More than 700,000 home sales across Britain are nearing completion – marking the biggest “conveyancing logjam” in more than a decade.
Some 704,000 sales are going through the conveyancing process as the stamp duty holiday deadline looms, Rightmove said.
It is the highest number of sales subject to contract that the property website has recorded over the past 10 years.
At the start of the year, 613,000 homes were in the sales pipeline.
Some sellers may need to brace themselves for buyers trying to renegotiate the price if they miss the stamp duty deadline.
The stamp duty holiday was extended in the March Budget and, once the June 30 deadline passes, a new tapered rate will come into force and run from July to the end of September.
The current “nil rate” stamp duty band is £500,000, but from July 1 it will shrink to £250,000 and from October 1 it will revert to its normal level of £125,000.
Stamp duty applies in England and Northern Ireland, and in Wales the current land transaction tax concession – the equivalent of stamp duty – will end on June 30.
Of the 704,000 sales going through, 220,000 were marked as sold subject to contract between July last year and the end of February this year in England and are yet to complete.
The current average time from sale agreed to completion is four months, Rightmove said.
Of the 220,000, 131,000 sales are for properties over £250,000 – the group in particularly urgent need to get sales over the line before the end of June as the nil rate band will then fall to £250,000.
The Law Society said this week that solicitors have been stressed and under pressure, working late nights and weekends to help home-movers complete deals in time.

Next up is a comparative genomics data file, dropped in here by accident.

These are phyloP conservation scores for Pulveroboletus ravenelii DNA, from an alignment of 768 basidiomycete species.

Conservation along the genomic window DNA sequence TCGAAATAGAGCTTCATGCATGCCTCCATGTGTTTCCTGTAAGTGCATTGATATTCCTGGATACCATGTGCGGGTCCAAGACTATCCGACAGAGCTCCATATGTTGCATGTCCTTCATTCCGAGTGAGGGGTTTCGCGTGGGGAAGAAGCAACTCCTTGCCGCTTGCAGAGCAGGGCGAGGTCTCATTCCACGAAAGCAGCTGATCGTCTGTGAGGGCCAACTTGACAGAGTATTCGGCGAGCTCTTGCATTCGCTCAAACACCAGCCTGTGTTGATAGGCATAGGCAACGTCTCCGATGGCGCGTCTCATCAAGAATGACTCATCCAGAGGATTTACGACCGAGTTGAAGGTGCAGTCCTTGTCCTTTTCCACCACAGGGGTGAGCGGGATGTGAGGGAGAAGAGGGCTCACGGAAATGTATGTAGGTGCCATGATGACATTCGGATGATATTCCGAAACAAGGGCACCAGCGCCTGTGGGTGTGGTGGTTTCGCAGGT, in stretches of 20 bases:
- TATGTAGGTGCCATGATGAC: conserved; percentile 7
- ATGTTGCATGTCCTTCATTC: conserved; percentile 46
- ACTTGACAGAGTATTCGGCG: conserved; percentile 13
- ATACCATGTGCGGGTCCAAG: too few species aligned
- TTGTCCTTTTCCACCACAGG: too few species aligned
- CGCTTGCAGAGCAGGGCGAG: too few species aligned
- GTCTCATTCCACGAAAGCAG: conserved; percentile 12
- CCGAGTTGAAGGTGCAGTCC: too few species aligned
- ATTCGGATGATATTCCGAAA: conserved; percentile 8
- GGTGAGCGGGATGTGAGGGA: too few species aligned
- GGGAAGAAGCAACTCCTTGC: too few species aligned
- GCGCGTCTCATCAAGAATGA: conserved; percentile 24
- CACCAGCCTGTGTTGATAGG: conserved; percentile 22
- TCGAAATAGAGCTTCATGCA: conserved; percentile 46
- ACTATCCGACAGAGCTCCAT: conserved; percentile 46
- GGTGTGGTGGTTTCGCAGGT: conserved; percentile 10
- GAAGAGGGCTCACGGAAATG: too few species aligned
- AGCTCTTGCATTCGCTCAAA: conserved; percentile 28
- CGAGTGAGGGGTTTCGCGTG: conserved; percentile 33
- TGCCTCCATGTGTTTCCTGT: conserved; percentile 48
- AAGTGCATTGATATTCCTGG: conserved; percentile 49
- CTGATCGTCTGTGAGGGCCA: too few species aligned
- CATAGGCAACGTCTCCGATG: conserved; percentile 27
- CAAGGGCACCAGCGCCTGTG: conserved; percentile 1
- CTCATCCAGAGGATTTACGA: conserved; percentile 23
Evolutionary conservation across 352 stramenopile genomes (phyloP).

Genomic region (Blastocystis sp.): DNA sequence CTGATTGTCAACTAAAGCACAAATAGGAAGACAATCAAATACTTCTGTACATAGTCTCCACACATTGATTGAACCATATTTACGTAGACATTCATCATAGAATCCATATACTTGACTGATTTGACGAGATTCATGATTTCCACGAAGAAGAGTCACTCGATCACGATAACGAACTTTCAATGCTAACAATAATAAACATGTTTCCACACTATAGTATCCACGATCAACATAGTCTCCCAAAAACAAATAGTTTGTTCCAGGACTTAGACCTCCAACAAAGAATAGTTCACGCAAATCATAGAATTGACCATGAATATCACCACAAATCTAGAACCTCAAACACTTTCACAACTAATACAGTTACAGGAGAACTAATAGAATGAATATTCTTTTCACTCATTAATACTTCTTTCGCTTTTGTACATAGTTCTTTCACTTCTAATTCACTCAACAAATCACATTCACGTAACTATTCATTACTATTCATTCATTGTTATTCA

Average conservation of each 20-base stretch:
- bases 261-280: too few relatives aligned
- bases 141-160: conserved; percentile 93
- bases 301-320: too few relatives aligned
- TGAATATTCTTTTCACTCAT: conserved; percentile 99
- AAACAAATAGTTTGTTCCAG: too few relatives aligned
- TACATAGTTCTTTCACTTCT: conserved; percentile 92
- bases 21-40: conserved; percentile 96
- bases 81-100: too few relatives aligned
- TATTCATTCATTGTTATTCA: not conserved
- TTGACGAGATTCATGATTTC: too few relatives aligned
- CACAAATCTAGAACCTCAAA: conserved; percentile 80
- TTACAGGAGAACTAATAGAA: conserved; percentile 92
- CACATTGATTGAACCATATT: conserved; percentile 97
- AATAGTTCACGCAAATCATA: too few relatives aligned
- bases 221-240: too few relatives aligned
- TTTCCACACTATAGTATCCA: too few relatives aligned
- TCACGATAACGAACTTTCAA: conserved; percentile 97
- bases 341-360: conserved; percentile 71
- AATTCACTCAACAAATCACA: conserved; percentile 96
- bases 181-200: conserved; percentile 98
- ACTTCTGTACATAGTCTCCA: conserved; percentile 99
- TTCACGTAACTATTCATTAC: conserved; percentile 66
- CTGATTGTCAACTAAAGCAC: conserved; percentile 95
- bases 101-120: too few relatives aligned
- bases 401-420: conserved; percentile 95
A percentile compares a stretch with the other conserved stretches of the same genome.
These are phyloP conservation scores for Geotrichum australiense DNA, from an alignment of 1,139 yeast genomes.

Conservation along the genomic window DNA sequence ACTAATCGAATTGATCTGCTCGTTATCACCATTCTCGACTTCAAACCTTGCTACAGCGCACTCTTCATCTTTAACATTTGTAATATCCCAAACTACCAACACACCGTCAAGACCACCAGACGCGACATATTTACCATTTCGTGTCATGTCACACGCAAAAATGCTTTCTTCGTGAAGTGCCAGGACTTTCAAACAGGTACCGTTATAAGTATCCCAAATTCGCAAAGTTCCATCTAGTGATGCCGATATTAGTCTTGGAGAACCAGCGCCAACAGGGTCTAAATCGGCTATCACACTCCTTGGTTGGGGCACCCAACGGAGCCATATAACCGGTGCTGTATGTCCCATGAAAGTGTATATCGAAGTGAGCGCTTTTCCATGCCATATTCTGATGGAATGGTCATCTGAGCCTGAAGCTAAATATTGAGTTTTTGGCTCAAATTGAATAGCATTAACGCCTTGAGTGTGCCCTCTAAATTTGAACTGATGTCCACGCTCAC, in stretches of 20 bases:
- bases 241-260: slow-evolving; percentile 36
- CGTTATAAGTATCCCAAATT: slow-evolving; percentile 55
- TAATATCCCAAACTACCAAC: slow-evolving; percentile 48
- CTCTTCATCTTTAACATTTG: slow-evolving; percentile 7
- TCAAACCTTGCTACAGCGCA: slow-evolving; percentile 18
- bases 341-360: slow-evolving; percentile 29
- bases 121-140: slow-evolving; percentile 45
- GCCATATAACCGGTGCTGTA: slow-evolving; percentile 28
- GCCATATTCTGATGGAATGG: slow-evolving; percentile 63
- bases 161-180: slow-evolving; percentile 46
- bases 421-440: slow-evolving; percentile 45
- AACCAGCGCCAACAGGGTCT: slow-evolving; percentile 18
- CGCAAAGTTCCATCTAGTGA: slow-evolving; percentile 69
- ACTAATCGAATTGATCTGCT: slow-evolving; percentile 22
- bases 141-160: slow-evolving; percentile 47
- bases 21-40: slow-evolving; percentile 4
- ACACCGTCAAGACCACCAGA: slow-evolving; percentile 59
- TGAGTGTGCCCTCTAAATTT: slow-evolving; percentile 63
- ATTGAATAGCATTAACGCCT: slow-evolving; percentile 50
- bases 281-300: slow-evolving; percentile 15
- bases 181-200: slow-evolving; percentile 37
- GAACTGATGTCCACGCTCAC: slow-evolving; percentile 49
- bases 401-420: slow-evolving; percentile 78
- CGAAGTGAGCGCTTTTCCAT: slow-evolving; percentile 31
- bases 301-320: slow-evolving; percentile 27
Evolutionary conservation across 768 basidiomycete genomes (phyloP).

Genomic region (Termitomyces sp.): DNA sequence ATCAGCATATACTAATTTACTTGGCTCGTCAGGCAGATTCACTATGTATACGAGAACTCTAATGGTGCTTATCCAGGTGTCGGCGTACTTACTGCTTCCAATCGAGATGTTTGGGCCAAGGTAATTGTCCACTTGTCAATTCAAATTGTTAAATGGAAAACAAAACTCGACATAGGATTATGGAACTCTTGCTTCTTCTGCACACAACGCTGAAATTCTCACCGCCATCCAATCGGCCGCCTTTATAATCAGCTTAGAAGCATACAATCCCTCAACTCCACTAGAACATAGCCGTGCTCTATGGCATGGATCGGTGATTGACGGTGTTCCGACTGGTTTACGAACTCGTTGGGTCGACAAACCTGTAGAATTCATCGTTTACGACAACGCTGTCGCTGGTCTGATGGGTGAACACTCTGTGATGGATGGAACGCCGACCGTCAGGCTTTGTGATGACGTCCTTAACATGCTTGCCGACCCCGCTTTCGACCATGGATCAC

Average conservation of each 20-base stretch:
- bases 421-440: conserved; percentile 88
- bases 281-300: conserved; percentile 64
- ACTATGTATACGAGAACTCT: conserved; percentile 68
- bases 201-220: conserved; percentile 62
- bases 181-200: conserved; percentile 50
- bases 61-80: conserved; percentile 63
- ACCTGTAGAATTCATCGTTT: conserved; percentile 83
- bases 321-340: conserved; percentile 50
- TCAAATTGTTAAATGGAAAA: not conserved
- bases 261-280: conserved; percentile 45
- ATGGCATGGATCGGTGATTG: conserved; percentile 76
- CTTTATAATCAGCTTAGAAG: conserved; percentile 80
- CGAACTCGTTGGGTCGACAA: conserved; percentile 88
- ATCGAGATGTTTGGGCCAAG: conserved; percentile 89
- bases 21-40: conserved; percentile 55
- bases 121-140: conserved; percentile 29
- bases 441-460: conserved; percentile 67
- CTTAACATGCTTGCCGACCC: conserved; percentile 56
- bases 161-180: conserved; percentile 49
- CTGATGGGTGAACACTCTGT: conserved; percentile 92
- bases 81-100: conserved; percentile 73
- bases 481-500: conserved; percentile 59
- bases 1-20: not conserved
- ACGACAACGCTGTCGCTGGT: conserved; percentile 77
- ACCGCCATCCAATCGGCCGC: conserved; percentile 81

It suggested that conveyancing solicitors make sure clients have realistic expectations of the impact of not making the June 30 deadline.
Some buyers may try to negotiate money off the house price if they miss the stamp duty deadline.
Rightmove said research among buyers expecting to benefit from the stamp duty holiday found that only 4% would abandon their plans to buy a property if they missed either the June or September deadline in England.
But one in four (25%) would try to renegotiate the price with the seller.
More than half (53%) said they would go ahead as planned.
Stamp duty savings are not the main driving force for moving, Rightmove found.
The most common reasons include buying a bigger home, finding the right property, relocating to the countryside or the coast, and getting a garden.
Rightmove director of property data Tim Bannister said: “The easing of restrictions, extended stamp duty holiday, better mortgage availability for first-time buyers, race for space, and relocation plans have all combined to create the biggest conveyancing logjam we’ve ever recorded over the past 10 years.
“We really hope those who had at least four months to make it through to completion will make it in time to beat the first stamp duty deadline, but with the tapering until September many will still make some savings so all will not be lost.
“The pace of properties coming on and off the market is also the quickest we’ve recorded, and agents are telling me they have multiple viewings followed by a number of offers within days of a property first appearing on Rightmove.
“At the start of this year we had anticipated a quieter second quarter of the year, but buyer demand and the pipeline has continued at pace, making it an incredibly busy time for agents and conveyancers in many areas right now.”